justice of the matter which he advocated.
When so convinced, whether the cause was great or small he was usually successful.”
This statement of Judge Davis
in general is correct, but in some particulars is faulty.
It was intended as a eulogy on Lincoln
, and as such would not admit of as many limitations and modifications as if spoken under other circumstances.
In 1866 Judge Davis
said in a statement made to me in his home at Bloomington
, which I still have, “Mr. Lincoln
had no managing faculty nor organizing power; hence a child could conform to the simple and technical rules, the means and the modes of getting at justice better than he. The law has its own rules, and a student could get at them or keep with them better than Lincoln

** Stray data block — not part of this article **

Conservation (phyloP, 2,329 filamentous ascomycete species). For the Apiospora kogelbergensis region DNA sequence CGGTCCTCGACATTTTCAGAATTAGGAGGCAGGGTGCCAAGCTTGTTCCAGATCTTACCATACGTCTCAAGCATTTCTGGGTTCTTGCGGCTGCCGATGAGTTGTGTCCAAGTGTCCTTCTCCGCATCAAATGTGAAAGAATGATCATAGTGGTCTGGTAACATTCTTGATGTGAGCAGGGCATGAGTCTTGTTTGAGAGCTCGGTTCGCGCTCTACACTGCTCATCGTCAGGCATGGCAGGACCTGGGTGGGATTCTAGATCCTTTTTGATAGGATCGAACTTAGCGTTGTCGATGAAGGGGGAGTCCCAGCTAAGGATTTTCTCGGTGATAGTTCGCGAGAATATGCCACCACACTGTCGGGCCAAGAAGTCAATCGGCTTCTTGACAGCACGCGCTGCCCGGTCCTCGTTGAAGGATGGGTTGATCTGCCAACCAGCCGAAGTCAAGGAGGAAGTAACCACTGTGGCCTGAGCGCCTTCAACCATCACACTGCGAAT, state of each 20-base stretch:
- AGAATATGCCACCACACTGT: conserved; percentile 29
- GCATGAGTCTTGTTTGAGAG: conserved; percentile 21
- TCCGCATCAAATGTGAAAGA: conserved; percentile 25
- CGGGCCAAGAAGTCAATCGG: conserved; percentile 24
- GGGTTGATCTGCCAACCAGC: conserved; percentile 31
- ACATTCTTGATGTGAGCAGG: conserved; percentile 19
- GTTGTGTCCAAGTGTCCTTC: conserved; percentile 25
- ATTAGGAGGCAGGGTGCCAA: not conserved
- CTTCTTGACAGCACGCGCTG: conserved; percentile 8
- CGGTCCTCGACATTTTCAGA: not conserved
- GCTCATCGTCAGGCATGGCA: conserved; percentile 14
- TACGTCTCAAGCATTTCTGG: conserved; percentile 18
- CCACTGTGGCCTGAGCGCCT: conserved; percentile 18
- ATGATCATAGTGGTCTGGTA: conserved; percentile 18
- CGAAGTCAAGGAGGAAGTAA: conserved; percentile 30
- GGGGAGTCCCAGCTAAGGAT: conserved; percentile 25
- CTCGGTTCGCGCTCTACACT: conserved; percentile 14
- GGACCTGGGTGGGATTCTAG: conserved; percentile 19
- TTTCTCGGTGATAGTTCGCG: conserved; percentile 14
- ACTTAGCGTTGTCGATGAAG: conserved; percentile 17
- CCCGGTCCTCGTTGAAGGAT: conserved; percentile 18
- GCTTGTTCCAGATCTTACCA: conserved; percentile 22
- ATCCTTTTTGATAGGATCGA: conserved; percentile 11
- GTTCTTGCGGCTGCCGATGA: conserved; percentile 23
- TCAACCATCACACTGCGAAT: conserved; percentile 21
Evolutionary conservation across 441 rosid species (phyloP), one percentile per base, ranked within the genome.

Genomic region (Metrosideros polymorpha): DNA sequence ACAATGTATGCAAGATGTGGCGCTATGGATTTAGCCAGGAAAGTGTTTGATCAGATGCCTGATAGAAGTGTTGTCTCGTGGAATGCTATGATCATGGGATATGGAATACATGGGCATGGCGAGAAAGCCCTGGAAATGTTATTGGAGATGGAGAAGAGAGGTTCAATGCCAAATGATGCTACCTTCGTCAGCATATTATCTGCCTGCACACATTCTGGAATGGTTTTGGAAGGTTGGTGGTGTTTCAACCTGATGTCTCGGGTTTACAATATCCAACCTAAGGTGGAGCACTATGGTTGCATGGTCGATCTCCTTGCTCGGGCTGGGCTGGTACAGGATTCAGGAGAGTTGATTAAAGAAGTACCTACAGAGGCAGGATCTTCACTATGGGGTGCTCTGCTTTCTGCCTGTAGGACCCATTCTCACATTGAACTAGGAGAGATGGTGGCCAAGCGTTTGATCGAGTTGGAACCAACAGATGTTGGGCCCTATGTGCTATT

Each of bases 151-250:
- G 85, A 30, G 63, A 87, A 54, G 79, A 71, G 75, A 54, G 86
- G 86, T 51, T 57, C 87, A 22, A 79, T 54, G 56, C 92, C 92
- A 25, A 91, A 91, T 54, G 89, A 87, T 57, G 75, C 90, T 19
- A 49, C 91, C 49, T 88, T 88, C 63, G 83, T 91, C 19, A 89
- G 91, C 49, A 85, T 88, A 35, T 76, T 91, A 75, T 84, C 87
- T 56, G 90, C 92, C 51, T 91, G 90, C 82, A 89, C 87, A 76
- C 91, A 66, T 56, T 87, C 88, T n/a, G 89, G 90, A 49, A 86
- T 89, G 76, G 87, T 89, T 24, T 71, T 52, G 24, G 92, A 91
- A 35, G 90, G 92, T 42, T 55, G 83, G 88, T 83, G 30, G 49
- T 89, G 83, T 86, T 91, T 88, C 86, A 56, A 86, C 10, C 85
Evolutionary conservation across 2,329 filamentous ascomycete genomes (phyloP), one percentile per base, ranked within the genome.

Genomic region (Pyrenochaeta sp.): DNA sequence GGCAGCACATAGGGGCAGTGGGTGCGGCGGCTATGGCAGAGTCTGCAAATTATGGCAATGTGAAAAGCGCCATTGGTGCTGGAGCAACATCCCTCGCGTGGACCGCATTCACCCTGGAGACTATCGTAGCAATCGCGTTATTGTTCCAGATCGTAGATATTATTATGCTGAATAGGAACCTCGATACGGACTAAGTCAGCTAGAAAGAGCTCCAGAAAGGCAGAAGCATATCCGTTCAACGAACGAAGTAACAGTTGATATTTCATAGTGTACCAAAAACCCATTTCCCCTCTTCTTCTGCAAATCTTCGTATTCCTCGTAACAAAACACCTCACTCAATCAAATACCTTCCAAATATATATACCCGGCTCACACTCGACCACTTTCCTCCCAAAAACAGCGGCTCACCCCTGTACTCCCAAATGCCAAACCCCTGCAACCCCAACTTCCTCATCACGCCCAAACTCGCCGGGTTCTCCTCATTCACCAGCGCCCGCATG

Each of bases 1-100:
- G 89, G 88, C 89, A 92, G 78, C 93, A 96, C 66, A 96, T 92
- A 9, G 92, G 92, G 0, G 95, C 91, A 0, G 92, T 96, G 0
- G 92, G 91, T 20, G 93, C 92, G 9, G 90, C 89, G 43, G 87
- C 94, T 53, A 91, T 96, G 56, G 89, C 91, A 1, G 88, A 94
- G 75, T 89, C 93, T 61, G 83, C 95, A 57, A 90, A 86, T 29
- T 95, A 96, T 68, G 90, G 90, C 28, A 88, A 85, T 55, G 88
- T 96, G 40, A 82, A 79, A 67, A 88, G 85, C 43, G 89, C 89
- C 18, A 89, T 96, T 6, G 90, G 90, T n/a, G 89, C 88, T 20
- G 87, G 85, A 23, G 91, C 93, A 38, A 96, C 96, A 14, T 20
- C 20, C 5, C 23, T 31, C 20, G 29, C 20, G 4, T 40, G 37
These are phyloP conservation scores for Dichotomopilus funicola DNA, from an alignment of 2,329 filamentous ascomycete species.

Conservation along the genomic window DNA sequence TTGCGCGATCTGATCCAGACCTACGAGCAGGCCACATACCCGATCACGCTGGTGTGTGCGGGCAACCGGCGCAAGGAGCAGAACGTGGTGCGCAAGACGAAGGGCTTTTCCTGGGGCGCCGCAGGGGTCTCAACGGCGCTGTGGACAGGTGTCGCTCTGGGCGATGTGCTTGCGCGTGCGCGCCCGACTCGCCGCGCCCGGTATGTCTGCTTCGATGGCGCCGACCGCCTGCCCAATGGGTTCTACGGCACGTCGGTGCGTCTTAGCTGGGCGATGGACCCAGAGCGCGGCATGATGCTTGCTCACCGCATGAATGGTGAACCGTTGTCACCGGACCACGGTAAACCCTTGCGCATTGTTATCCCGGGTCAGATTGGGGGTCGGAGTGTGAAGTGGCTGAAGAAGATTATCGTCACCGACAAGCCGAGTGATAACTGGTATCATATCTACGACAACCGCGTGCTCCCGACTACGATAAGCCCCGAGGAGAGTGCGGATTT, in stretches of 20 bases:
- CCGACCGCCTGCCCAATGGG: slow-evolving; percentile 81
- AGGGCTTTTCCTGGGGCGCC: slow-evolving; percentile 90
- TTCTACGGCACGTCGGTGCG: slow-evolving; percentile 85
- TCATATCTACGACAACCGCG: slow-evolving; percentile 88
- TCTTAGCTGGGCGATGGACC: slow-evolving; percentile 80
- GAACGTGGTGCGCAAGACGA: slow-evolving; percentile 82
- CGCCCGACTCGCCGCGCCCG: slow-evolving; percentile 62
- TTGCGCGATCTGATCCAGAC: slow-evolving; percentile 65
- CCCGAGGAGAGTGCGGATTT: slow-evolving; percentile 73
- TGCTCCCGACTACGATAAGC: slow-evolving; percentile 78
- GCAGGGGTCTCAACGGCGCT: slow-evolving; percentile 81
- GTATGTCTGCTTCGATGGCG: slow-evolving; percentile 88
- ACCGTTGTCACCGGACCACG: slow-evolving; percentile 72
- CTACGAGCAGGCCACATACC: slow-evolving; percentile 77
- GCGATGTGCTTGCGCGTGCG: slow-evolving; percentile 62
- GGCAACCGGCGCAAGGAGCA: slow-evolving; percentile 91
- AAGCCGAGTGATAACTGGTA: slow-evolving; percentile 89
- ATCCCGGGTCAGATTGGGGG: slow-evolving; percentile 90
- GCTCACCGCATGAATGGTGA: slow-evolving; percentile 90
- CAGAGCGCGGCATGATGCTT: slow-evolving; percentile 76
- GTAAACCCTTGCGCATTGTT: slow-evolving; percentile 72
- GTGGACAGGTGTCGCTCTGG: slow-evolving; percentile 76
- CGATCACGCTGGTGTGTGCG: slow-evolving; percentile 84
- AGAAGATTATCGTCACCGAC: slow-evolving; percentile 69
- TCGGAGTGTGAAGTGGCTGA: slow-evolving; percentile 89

Sometimes he was forced to study these if he could not get the rubbish of a case removed.
But all the way through his lack of method and organizing ability was clearly apparent.”
The idea that Mr. Lincoln
was a great lawyer in the higher courts and a good nisi prius
lawyer, and yet that a child or student could manage a case in court better than he, seems strangely inconsistent, but the facts of his life as a lawyer will reconcile this and other apparent contradictions.
I was not only associated with Mr. Lincoln
, but was frequently on the circuit with